James Grant (1720-1806) only served as Governor of British East Florida for seven years, but his impact continues to reverberate through our state’s history. For Grant laid the foundations of Florida’s borders, commercial agriculture economy, and plantation era during his tenure. Today, we will be taking a look into Grant’s governorship.
Born the son of a Scottish laird, Grant left college at 21 to begin his military career. He first became an ensign in the First Highland Battalion and then a commissioned captain in 1744. His regiment fought in the War of the Austrian Succession (1740-1748). By 1757, Grant made major in the 77th Royal Regiment of Foot, which served in Ohio Country, the Appalachians, and Caribbean during the French and Indian War (1754-1763).
East Florida Governor
Grant received his governorship of British East Florida on November 1, 1763, but did not arrive in St. Augustine until August 1764. Grant came to Governor’s House with an entourage that included three French-trained chefs. He found “a New World in a State of Nature,” which he energetically tried to transform into a thriving outpost of the British Empire.
To encourage settlement in East Florida, Grant resolved to set an example himself by becoming a “spur to people who I thought slow and dilatory.” In practice, this resulted in Grant establishing Villa Plantation – located in today’s Guana Tolomato Matanzas National Estuarine Research Reserve. On his estate, Grant enslaved seventy people of African ancestry, who made him the most profitable indigo producer in the colony. Soon, British planters followed his example in using their enslaved and indentured laborers to clear forests, drain marshes, and cultivate agricultural fields.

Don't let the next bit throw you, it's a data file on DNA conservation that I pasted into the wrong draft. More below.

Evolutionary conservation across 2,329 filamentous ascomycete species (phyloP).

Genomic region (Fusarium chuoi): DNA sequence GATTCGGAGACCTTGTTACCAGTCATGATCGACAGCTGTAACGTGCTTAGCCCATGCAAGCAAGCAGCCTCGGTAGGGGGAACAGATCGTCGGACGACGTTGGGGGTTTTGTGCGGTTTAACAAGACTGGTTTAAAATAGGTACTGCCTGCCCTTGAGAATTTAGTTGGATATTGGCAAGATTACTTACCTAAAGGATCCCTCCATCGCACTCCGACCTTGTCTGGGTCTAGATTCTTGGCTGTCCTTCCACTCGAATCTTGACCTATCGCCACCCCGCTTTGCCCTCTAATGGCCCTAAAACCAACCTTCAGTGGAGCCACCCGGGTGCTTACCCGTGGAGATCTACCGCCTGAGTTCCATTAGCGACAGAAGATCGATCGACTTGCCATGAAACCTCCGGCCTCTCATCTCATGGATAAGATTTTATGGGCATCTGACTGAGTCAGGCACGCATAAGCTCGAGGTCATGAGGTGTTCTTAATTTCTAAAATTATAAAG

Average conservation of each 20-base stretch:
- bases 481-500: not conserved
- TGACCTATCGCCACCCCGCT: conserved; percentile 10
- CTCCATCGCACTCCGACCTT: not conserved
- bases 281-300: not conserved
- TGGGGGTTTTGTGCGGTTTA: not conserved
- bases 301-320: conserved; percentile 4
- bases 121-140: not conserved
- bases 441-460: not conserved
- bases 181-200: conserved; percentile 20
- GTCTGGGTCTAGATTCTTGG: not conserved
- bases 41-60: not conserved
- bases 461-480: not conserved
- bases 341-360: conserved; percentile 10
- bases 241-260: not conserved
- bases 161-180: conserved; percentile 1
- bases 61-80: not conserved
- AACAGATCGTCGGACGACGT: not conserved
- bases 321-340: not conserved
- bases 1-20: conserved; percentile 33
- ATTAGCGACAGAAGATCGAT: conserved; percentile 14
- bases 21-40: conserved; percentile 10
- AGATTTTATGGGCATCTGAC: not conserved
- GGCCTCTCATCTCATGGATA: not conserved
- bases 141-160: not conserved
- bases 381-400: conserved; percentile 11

For his vision to succeed, Grant needed Creek raids against the British to cease. In November 1765, Grant with British officials and fifty Creek leaders held a congress at Fort Picolata. John and William Bartram, who also attended, described the negotiations lasting several days and concluding with pipe smoking, drumming, gifts, and the firing of guns.
The resulting treaty designated lands west of the St. Johns River and south of Lake George as Creek. Settlers could move westward as long as the British maintained peace. To the north, the St. Marys River formed the Florida-Georgia border. Grant continued to build his relationships with the Creeks through a series of congresses, gift-giving, and judicial work.
Despite his efforts, Grant relied heavily on South Carolina for supplies, settlers, capital, and ideas. Grant’s papers at the National Archives of Scotland are filled with the flow of commerce and politics between both colonies. Grant even filled his council – who assisted in legislative matters – with friends and political connections mostly from South Carolina.
Grant’s council allegedly did much of their work over dinner and many drinks. From Grant’s own accounts, he described parties that lasted until 6 A.M. and kept a detailed record of libations consumed each day. This hospitality extended beyond his Council. In 1765, he notably entertained the Seminole leader Cowkeeper (also known as Ahaye) and his sixty attendants over an eight-day visit to St. Augustine.
In 1770, Grant became the 11th laird of of his family’s estate Ballindalloch. Then, in 1771, illness – described as a “bilious fever” – forced him to return to Scotland. Although Grant never returned to Florida, he remained owner of Villa Plantation until he sold the land and people for £4,795 in 1784. For the next two decades, he continued to receive payments on principal and interest generated by the transaction.